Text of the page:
Determination of the amount of ... concrete and mortar by gravimetric thermal analysis on macro and

Determination of the amount of hydrated cement in hardened
concrete and mortar by gravimetric thermal analysis on macro and
semi-micro scales
F. Gomà
Polytechnical University of Catalonia. Barcelona, Spain
ABSTRACT: This paper describes the scientific-technical bases for the application of the
new proposed procedure by Thermal Gravimetric Macro Analysis (TGMA) monitored by
DTA for determining the quantity of the hydrated cement in hardened concretes and
mortars. The loss on ignition as determined by Thermal Analysis (TG) within the
temperature range of 102ºC to 410ºC under the given conditions, includes the water of
constitution of the phases existing in the concrete: calcium silicate phases and aluminate,
ferrite, sulphate phases with exception of the portlandite. This Loss On Ignition (L.O.I.)
is proportional to the amount of cement in the concrete for a determined employed
cement. When these values are compared with those obtained from the pure pastes of the
cement used in the concrete under the given conditions, the cement content in the
concrete can be determined. The proposed method allows the direct application to whole
samples on macro and semi-micro scales. This method is simple, quick with multiapplication that enables representative results to be obtained from varied multiple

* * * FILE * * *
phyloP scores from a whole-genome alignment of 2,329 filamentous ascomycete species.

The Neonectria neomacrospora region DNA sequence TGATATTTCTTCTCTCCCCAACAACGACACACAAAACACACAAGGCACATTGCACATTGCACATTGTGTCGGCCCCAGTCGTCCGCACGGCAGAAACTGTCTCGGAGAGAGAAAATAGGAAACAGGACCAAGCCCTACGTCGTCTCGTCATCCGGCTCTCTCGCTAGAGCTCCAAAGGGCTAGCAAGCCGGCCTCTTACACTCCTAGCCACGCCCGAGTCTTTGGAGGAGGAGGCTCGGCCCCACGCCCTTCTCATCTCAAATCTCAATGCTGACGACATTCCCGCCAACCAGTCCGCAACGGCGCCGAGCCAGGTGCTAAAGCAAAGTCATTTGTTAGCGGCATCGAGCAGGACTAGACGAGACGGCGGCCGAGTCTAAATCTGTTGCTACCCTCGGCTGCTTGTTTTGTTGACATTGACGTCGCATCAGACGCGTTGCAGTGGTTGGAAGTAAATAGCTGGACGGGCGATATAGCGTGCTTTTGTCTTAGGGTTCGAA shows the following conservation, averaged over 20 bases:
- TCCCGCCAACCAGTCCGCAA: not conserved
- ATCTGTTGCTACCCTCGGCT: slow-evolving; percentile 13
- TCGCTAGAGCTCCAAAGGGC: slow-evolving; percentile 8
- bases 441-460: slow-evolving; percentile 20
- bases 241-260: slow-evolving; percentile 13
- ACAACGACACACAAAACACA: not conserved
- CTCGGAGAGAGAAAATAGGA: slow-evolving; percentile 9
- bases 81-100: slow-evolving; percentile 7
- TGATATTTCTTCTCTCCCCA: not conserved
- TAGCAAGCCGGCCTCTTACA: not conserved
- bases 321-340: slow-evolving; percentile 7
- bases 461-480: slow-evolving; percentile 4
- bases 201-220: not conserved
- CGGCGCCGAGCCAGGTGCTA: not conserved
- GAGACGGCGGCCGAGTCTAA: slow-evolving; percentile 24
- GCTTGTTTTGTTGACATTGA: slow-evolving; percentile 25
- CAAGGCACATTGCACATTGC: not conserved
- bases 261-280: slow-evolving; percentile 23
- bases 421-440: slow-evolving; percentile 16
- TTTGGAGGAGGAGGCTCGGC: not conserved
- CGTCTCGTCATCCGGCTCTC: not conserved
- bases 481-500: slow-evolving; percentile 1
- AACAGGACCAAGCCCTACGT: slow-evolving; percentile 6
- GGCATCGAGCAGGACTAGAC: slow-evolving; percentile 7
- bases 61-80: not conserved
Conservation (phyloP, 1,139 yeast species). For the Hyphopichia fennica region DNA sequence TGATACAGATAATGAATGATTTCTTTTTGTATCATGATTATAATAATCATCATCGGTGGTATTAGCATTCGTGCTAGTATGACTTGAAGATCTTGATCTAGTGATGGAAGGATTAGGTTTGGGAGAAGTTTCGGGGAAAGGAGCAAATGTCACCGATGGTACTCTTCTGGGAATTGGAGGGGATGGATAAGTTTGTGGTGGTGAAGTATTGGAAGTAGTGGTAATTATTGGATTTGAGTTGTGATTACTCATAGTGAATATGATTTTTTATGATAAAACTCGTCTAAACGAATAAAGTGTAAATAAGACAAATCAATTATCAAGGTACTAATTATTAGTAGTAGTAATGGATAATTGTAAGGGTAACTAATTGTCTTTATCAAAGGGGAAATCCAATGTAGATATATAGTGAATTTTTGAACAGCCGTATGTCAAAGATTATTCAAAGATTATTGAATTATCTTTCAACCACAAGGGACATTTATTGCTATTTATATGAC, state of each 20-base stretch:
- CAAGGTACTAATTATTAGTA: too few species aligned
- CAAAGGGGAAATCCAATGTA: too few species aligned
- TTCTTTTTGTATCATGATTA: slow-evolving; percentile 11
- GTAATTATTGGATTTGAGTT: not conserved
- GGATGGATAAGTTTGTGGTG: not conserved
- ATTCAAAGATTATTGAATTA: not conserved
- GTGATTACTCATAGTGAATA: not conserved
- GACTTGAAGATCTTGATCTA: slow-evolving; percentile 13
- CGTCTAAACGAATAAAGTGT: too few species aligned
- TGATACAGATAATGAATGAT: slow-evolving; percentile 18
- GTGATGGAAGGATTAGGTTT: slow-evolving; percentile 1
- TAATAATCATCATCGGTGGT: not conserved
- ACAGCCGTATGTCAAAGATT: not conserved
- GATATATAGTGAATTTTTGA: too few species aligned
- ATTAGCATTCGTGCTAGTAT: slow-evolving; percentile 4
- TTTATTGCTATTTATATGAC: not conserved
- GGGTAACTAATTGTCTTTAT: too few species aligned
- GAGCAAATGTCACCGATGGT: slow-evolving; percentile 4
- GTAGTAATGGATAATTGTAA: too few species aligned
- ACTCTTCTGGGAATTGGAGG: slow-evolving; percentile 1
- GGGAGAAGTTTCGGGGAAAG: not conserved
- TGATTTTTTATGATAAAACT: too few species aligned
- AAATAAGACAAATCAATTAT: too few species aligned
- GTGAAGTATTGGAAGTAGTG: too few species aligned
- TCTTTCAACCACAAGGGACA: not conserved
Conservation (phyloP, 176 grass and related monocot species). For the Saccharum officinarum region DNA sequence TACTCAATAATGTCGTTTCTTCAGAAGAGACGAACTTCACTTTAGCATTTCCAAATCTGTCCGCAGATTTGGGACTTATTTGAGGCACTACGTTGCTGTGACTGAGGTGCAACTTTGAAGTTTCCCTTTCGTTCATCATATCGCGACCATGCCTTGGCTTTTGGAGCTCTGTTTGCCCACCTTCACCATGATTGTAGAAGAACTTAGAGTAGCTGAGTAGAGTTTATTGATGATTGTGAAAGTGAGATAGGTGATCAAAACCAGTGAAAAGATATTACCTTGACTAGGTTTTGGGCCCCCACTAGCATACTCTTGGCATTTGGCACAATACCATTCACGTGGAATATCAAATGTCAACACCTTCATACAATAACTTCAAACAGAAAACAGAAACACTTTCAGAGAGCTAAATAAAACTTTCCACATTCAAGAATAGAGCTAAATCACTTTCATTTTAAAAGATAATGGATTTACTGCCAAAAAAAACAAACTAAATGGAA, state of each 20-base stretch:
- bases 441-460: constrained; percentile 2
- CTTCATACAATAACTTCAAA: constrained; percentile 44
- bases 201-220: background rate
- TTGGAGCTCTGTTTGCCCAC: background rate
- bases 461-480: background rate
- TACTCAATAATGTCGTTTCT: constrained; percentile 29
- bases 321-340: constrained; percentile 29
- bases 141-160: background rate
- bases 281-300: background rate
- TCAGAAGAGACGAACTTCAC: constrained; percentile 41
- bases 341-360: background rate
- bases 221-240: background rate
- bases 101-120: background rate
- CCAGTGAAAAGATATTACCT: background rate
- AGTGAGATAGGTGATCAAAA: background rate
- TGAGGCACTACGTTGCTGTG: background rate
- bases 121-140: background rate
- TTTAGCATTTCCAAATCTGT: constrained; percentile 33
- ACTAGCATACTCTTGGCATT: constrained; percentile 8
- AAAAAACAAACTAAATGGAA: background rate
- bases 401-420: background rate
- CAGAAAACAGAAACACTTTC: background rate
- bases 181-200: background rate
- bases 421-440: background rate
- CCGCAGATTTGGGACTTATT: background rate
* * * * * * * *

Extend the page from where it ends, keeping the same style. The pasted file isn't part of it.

application zones in structural elements. In combination with ASTM C - 642 method for
determine physical parameters, it allows the water-cement ratio to be determined
operationally. Certain possible interferences that could be produced due to the presence
of the any types of the aggregates are determined and enable the procedure application
limit to be established. In combination with the “Soluble Fractions Analysis” method by
the same author, it becomes possible apply the method to the concrete containing active
additions, base materials for the necessary sustainability. The results of the same
homogenised samples are compared with the classic method based on the determination
of the modified soluble silica by the same author. The modification consisted of the
correction of significant errors that continue to exist in current methods with which the
standard deviation is reduced by a factor of three and providing an operationally valid
procedure. The results show that the TGMA procedure hydrated cement content to be
obtained with equivalent precision and operational time savings and also permits multiple
results to be obtained at the same time. Finally, its application is suggested for the
tracking of the quality of onsite-poured concrete in order to reveal the distribution of
water-cement ratio (W/C) variations in determined structural elements and for the
tracking of cement hydration in onsite-poured concrete in function of curing and its
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